Four patients received the superselective approach. Three cases occurred before 2008 and one in 2016. The rebleeding rate was 100%, and in all cases, rebleeding occurred at the sites of first treatment. We managed the rebleeding by using either hepatic artery trapping (n = 3) or a covered stent (n = 1). Hepatic failure occurred in 1 (25%) patient. Liver abscess developed in 1 (25%) patient. All patients had minor hepatic complications. Moreover, 1 (25%) patient died 65 days after embolization due to recurrent bleeding and hepatic failure.
In total, 11 patients received hepatic artery trapping. The hemorrhage recurrence rate was 18% (n = 2), and both rebleeding sites were the same as the first treated locations. Two patients who had clinical symptoms of bleeding but showed negative angioplasty or CT angiography findings were considered to have no rebleeding. We used more coils at the rebleeding site for hemorrhage alleviation. Six (55%) patients had major hepatic complications, whereas eight (73%) had minor hepatic complications. Two (20%) patients died within 30 days after embolization. One patient died of a catheter-related blood stream infection and septic shock. Another patient had liver abscess before the EVT and died of multiple organ failures.
Three patients received covered stent placement to cover the bleeding GDA stump. The rebleeding rate was 33% (n = 1), and major and minor hepatic complication rates were 67% (n = 2) and 100% (n = 3), respectively. None of the patients died within 30 days after EVT, but one (33%) died within 1 year. Detailed analysis of the three cases revealed that one patient died of septic shock and liver abscess 131 days after stenting, despite short-term endovascular success. Another patient had liver failure, possibly due to a hematoma, which caused afferent loop syndrome, but this patient recovered subsequently and was lost to follow-up 273 days after embolization. The third patient had recurrent hemorrhage 151 days after stenting and survived longer than 1 year. This patient’s recurrent bleeding site was the proximal common hepatic artery, different from the initial treated site. This location necessitated combined destructive and constructive approaches for further management. We did not perform balloon angioplasty, and no endoleak was noted in follow-up CT.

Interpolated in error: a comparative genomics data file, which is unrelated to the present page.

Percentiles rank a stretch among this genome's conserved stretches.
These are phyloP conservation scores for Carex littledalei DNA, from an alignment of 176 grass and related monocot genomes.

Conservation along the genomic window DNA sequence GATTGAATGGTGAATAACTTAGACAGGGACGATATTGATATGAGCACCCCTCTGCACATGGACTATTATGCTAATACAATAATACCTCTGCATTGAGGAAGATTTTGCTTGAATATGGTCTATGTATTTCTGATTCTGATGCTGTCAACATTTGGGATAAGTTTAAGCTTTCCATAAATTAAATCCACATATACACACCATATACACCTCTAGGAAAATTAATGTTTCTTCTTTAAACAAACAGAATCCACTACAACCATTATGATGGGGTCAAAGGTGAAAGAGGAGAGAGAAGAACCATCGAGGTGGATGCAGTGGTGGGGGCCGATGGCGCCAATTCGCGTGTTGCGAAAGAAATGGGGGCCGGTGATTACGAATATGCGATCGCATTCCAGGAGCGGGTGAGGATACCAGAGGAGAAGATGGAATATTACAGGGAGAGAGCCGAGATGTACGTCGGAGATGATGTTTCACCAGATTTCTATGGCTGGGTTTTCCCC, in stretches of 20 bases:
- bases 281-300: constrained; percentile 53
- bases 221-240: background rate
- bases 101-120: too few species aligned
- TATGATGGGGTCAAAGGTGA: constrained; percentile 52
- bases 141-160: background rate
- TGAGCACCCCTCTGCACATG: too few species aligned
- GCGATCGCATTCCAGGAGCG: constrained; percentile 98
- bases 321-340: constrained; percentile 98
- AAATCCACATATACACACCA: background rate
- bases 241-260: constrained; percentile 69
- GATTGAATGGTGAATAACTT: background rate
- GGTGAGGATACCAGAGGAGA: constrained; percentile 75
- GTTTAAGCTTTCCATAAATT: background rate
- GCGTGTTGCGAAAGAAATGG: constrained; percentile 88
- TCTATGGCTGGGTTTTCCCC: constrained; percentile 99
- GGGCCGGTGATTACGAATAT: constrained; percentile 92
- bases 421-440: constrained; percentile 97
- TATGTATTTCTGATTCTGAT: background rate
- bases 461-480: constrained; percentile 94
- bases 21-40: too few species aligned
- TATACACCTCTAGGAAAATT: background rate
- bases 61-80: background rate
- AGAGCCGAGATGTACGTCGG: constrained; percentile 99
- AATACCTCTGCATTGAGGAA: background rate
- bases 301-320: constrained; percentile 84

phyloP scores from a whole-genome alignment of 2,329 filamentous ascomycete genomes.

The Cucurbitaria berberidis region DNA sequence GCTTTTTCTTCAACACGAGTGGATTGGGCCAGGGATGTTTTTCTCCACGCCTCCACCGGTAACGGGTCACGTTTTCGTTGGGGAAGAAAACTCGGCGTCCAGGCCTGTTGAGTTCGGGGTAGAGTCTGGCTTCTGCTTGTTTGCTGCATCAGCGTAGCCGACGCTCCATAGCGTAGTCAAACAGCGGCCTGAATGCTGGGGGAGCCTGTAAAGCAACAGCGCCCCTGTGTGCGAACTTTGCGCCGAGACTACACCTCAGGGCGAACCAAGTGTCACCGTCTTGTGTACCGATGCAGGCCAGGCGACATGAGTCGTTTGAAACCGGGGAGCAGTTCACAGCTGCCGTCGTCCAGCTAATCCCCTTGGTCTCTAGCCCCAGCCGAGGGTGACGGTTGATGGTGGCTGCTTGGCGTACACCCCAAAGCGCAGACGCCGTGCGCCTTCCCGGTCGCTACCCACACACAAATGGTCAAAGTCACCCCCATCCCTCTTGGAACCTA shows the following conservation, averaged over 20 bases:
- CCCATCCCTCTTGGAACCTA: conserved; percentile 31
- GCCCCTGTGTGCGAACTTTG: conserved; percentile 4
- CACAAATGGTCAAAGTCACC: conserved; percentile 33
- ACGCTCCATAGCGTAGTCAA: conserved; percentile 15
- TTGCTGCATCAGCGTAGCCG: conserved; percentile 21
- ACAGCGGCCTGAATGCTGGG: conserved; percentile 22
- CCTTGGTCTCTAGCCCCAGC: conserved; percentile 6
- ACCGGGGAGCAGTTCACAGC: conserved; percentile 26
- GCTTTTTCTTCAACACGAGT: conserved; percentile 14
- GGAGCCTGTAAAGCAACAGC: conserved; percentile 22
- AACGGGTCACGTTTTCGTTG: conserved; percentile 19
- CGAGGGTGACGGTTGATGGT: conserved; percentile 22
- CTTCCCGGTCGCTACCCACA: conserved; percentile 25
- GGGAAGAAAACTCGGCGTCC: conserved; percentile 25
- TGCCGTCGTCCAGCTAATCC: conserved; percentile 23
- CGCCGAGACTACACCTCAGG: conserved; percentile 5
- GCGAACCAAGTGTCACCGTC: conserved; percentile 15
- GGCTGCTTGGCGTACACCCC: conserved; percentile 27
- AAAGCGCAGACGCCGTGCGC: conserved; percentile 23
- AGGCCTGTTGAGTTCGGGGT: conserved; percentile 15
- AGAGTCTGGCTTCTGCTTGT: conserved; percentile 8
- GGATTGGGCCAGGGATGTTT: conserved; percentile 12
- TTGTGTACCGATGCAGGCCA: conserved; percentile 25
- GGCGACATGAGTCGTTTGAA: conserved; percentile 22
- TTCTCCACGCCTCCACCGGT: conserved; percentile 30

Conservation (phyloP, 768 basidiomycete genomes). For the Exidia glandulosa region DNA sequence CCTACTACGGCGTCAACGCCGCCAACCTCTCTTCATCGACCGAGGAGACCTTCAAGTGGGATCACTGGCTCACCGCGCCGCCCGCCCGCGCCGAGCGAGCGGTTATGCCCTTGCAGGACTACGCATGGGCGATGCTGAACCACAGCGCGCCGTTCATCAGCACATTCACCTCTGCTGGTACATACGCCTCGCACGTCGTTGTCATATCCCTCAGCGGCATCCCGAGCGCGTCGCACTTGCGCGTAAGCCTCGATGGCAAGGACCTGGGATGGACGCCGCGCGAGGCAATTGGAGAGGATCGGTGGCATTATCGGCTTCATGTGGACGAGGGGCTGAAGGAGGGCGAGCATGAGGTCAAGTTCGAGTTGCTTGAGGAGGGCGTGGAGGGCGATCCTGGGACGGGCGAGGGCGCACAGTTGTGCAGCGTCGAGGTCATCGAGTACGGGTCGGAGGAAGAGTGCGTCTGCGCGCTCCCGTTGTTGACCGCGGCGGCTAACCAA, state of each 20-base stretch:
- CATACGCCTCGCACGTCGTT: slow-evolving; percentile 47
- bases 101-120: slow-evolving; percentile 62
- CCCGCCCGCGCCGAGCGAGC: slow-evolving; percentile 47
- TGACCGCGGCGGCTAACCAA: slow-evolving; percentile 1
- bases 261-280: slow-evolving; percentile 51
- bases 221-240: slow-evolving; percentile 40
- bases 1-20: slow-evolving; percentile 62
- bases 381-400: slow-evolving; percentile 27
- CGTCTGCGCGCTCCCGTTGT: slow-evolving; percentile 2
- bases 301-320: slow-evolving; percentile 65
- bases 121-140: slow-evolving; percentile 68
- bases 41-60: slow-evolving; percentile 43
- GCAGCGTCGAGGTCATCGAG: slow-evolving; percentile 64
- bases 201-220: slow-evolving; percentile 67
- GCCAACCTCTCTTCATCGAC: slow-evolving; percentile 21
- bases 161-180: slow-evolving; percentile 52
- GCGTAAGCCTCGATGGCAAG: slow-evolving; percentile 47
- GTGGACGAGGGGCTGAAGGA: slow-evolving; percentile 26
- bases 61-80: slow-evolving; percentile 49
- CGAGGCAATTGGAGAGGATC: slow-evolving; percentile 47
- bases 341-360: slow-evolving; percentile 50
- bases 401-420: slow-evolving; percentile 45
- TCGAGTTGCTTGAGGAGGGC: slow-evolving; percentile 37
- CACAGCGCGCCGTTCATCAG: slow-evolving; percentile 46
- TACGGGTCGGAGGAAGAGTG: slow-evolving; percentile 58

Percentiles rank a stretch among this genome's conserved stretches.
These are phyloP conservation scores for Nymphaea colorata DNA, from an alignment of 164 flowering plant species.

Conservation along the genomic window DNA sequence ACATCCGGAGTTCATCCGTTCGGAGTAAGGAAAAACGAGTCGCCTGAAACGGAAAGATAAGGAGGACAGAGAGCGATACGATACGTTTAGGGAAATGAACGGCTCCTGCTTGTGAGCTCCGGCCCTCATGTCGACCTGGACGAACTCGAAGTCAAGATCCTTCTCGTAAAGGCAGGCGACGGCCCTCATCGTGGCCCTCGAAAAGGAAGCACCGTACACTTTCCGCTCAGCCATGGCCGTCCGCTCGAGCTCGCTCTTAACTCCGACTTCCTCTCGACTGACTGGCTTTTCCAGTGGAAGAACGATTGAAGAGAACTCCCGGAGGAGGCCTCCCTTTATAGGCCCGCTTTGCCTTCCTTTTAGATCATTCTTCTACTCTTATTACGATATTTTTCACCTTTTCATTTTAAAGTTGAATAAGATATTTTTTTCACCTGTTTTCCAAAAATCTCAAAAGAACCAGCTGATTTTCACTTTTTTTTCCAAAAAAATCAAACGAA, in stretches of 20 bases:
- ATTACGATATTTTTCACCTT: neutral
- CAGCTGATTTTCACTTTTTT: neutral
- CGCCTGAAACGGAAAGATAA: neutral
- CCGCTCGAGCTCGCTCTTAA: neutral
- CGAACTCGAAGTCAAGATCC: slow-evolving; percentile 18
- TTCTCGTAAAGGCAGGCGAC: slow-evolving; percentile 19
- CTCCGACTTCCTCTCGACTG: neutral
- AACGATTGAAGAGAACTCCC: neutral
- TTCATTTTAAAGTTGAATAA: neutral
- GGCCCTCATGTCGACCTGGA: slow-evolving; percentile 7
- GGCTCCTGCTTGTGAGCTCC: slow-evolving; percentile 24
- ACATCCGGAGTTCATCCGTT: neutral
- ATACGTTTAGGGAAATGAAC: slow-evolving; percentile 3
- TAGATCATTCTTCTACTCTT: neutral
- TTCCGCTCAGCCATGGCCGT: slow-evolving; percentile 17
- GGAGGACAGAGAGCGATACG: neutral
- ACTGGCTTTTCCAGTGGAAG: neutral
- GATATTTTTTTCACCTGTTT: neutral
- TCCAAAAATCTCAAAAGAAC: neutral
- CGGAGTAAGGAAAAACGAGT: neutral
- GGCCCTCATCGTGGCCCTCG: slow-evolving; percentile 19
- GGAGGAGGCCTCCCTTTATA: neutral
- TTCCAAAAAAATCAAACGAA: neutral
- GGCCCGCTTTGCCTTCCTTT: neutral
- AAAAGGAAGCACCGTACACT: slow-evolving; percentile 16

In the present study, the superselective approach was associated with a much higher hemorrhage recurrence rate than was the destructive or constructive approach, suggesting its unreliability. Moreover, hepatic complication occurred in each treatment subgroup regardless of whether the patients received stent placement. Finally, no specific treatment approach was more efficient than the other in terms of 30-day and 1-year mortality rates. Multiple factors affected the prognosis, such as the surgery or the patients’ underlying conditions.
The superselective approach is intuitively attractive because it preserves hepatic arterial supply. Stampfl et al. (2012) reported a 25-patient case series, in which superselective embolization applied to manage visceral pseudoaneurysms was associated with a hemorrhage recurrence rate of 15.8%; the authors concluded that the superselective approach was effective. However, reviewing this case series revealed that the culprit lesions contain various visceral splanchnic arteries. Therefore, we presumed that the hemorrhage recurrence rate would be higher if only the hepatic arteries and GDA are considered. To compare destructive and superselective approaches, Hur et al. (2011) determined hemorrhage recurrence rates and major complications in 16 patients with delayed PPH and GDA pseudoaneurysms. Superselective embolization was associated with a 100% hemorrhage recurrence rate and higher incidence of major complications (100%) compared with hepatic artery sacrifice (15.4%). Furthermore, a case series by Gwon et al. (2011) revealed a higher hemorrhage recurrent rate of superselective embolization in managing extrahepatic artery pseudoaneurysms. In our study, all four patients who underwent superselective embolization for a GDA pseudoaneurysm had recurrent hemorrhage. By contrast, in the hepatic artery sacrifice group, 2 (18%) of the 11 patients had recurrent hemorrhage, indicating a lower incidence rate and a rebleeding rate comparable to that in other studies (Biondetti et al. 2019; Floortje van Oosten et al. 2019). Therefore, our results support the finding that the destructive approach is more effective than superselective embolization in managing delayed PPH.